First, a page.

When it comes to food production, this tree really shines. While it may take as few as three or as many as eight years for it to finally begin to fruit, once it does, you’ll be amazed at the amount just one tree can produce. The largest harvests begin in the late spring, with a single tree giving up hundreds of pieces of fruit, up to 100 pounds. Believe it or not, though, some individuals have had Jaboticaba trees growing on their property, without recognizing their production potential. On mature trees, the fruit is often hidden behind the outer leaves and greenery, making them easy to miss, even if they are appearing in huge quantities. Because of this, during harvest time, make sure to check the entire tree for fruit.

jaboticaba

There are several different kinds of Jaboticaba trees you can choose from. While the most popular is described above, you can also find some with larger leaves and fruit (though those aren’t as sweet), as well as some that produce yellow fruit. These less popular varieties also flower and fruit less throughout the year.

A tree that’s easy to grow for even the most novice permaculture gardener, Jaboticabas are fantastic for smaller food forests and large operations alike, as they constantly give back more than they require.

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12 thoughts on “The Jaboticaba, the Perfect Food Forest Addition

  1. What do you mean by intolerable frosts? I am in South Georgia in Zone 8b. We have a greenhouse and large pond at my school food forest. I plan on getting one or two for the greenhouse as insurance. Would it be foolish to plant some near the pond or somewhere else?

    1. Jaboticaba grows naturally here in Paraguay, we call it yvapuru. The temperature in winter can be as cold as -2 C (28 F?). I never saw a jaboticaba die for a frost

  2. I could use some more information about cold-hardiness. I’ve left mine out in nights of low-20s F. with no apparent damage. It’s currently in a 5 gal. Rootmaker pot and somewhat shaded, which helps with cold exposure, but I’d like to put it out in the Forest Garden, where it would be more exposed.

  3. One of my favourite trees. The fruits really are delicious. The tree does really well in Durban’s sub-tropical climate, and I’m growing several from seed. Keen for a good harvest in the coming years!

    1. That’s good news Deon. In Durban too. I have one in a pot, while we rent. I cant wait to plant it, and look for as many other sub tropical fruit trees beyond the usual, to plant along with it. I will try cuttings too.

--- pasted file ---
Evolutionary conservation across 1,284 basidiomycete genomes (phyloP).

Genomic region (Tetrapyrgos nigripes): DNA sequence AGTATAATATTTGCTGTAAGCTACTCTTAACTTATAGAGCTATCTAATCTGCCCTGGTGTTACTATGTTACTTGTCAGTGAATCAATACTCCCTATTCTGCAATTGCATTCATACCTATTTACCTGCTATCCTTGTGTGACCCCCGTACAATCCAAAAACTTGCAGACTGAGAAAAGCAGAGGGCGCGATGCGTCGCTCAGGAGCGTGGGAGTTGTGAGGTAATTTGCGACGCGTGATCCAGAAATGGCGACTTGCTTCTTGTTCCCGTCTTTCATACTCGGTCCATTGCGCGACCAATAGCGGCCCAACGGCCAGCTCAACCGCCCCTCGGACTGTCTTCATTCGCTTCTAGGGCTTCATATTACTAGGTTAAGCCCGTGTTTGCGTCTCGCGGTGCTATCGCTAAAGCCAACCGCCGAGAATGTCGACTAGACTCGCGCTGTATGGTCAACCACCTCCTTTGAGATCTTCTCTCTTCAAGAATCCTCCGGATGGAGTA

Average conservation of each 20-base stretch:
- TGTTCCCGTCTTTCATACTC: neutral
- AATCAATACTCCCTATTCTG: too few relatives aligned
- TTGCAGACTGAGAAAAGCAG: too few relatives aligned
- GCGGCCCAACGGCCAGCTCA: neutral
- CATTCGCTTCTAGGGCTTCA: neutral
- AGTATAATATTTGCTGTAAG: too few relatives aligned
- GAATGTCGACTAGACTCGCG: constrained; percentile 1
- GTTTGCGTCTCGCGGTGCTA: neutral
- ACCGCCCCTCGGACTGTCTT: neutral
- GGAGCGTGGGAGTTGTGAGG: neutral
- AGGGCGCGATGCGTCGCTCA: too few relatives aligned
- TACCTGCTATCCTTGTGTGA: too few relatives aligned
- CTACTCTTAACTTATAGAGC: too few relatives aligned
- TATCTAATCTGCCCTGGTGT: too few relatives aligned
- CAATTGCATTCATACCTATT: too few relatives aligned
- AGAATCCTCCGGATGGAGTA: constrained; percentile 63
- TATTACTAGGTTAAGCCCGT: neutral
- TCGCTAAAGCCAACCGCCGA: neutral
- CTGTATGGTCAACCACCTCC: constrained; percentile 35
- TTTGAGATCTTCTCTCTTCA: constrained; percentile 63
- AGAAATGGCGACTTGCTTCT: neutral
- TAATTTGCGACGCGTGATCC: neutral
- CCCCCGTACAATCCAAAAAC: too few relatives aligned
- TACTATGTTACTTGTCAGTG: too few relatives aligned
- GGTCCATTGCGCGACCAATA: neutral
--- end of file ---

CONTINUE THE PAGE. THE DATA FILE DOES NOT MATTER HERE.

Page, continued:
4. The information on Jaboticaba interests me. Various forms are mentioned but no scientific name was provided to help determine which form to look for. I notice Eric Toensmeier mentions this fruit fleetingly in Perenniel Vegetables, but no further information. Do you know the genus and species names?

    1. In wikipediai spanish they call it Myrciaria cauliflora. In wikipedia english Plinia cauliflora. I have at least two varieties in our farm.

  5. Yes a lovely and unusual fruit that I do look forward to every time it flowers. Unfortunately here on the Southern outskirts of Brisbane, Queensland Australia, the sap sucking insects (similar to a skinny elongated shield/stink bug) failed to read the above article about pest tolerance, which means I find myself stealthily sneaking up very close underneath them with an empty honey pot filled with soapy water, then scaring them from above with my other hand. They usually dive down for safety and often land in the soapy water before they can open their wings to fly away. A bit of a process but as I have never yet had a monster crop, every Jaboticaba is precious. Yes the possums think so also…. Enjoyed the article none the less.

  6. I love our jaboticaba tree. It is 37 years old, about that many feet high. It is a slow growing tree compared to almost anything else in this climate. ( Coastal, windward Hawaii) Ours gets much of our grey water and relatively abundant rain. It bears 4-5 times a year. Many years ago our children devised an ingenious way to pick the fruit. They couldn’t climb the tree without knocking down the crop, so they used PVC tubes ( 1&1/2″ diameter and 4-6′ long to gently dislodge the berries down the pipes and into their hands